Lorimar TV remains the 800-pound gorilla of prime time, with 13 series set for next fall on the three networks and Fox Broadcasting Co., even as network in-house production continues to squeeze opportunities for new product.
Lorimar not only easily led the way among individual production entities but ranks as the leading outside supplier to all three major networks.
Combined with Warner Bros. TV, HBO Independent Prods. and Witt-Thomas Prods., Time Warner production units will provide 20% of the 93 regular series (excluding “Monday Night Football” and movie slots) scheduled for next fall.
In fact, Time Warner will practically own Friday night, with four shows from the studio (Lorimar’s “Against the Grain,””Family Matters” and “It Had to Be You” plus WB’s “The Adventures of Brisco County Jr.”) slotted against each other in the 8 p.m. slot.
The networks, meanwhile, haven’t dramatically increased production output through their in-house entertainment divisions (they combined for 12 shows last fall, the same as next season) but are eating up big chunks of prime time with news magazines, which account for three hours on each of the Big Three webs and another on Fox.
Excluding “Monday Night Football,” which is produced through ABC Sports and takes up two additional hours of prime time through the fourth quarter, the three networks will supply 21 shows totaling 18 hours, exactly one-third of the 54 hours on the Big Three not accounted for by movie slots or football.
In a similar vein, in-house Fox divisions (Twentieth TV, the Fox Television Stations and Fox News) will produce six shows, or one-third of Fox’s 18 series not counting its soon-to-be-weekly movie, comprising 38% of its 15-hour-a-week prime time lineup.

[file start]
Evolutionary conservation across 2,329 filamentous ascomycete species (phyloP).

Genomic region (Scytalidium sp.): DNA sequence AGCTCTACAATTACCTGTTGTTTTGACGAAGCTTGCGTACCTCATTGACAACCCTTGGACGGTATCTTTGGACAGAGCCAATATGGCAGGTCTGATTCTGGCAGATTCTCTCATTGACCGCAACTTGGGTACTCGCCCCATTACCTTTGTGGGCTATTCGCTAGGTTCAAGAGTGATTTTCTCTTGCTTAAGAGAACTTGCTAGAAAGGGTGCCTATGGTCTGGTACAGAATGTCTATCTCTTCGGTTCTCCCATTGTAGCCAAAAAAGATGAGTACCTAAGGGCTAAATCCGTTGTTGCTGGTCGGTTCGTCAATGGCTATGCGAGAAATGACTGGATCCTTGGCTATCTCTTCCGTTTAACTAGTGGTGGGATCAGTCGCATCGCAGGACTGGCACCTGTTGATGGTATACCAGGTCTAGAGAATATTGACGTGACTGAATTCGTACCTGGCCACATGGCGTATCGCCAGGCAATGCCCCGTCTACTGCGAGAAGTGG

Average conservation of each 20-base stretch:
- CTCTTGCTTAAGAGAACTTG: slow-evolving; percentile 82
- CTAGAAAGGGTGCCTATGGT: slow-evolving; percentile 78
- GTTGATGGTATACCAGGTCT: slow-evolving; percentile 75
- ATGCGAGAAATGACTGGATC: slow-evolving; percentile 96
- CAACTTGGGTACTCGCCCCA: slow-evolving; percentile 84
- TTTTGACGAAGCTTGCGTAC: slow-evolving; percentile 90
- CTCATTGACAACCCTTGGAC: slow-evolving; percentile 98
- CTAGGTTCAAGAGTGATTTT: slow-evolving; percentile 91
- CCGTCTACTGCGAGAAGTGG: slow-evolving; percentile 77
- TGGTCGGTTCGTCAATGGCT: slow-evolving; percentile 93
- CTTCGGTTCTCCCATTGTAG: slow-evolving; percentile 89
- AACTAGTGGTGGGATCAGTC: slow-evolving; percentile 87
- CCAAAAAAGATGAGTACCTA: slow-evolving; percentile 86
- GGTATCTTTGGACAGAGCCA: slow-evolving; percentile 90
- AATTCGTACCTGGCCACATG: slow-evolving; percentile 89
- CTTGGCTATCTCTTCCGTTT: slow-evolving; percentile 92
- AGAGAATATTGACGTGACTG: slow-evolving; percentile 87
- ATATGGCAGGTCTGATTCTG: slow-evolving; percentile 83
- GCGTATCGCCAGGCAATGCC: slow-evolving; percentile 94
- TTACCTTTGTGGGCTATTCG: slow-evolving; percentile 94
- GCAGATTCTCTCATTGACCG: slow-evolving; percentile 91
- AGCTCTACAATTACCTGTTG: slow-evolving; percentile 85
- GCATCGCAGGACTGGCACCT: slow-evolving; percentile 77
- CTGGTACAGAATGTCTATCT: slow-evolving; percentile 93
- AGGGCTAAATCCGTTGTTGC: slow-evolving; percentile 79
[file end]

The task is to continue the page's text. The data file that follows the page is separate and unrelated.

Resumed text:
The major studios, including Fox, continue to account for over half of all prime time programming but have clearly seen their percentages cut into by network reliance on in-house production — especially the news shows, which each eat up an hour of prime time.
Last fall, there were only six prime time news shows filling a half-dozen hours, a figure that swells to 10 next September, with two more in reserve for January ’94.
According to a tally of fall shows, the majors (Time Warner, Disney, Sony divisions Columbia and TriStar, Fox, Paramount and Universal) combined will produce 51 series (or 55% of all those scheduled for fall) totaling 34 hours next fall, or 51% of all time allotted to regular series programs. MGM TV, which has shut down its TV division, provides one additional hour on a hold-over basis , CBS’ “In the Heat of the Night.”
Fox could also add another show to its column if it becomes a partner on “Townsend Television,” a one-hour variety show currently being produced solely through Robert Townsend’s Tinsel Townsend Prods.
Those studio figures aredown somewhat from last year, and several of the majors — fearing a loss of opportunity as the networks, with relaxed financial interest and syndication rules, expand more into production — have thrown more of their resources into first-run syndication. Programs produced through studios sold directly to stations include Paramount’s syndicated “Star Trek” combo and “The Untouchables,” Warner Bros.’ Prime Time Entertainment Network (both Lorimar and WB TV produce hours for that block), and planned first-run offerings from MCA/Universal and Columbia.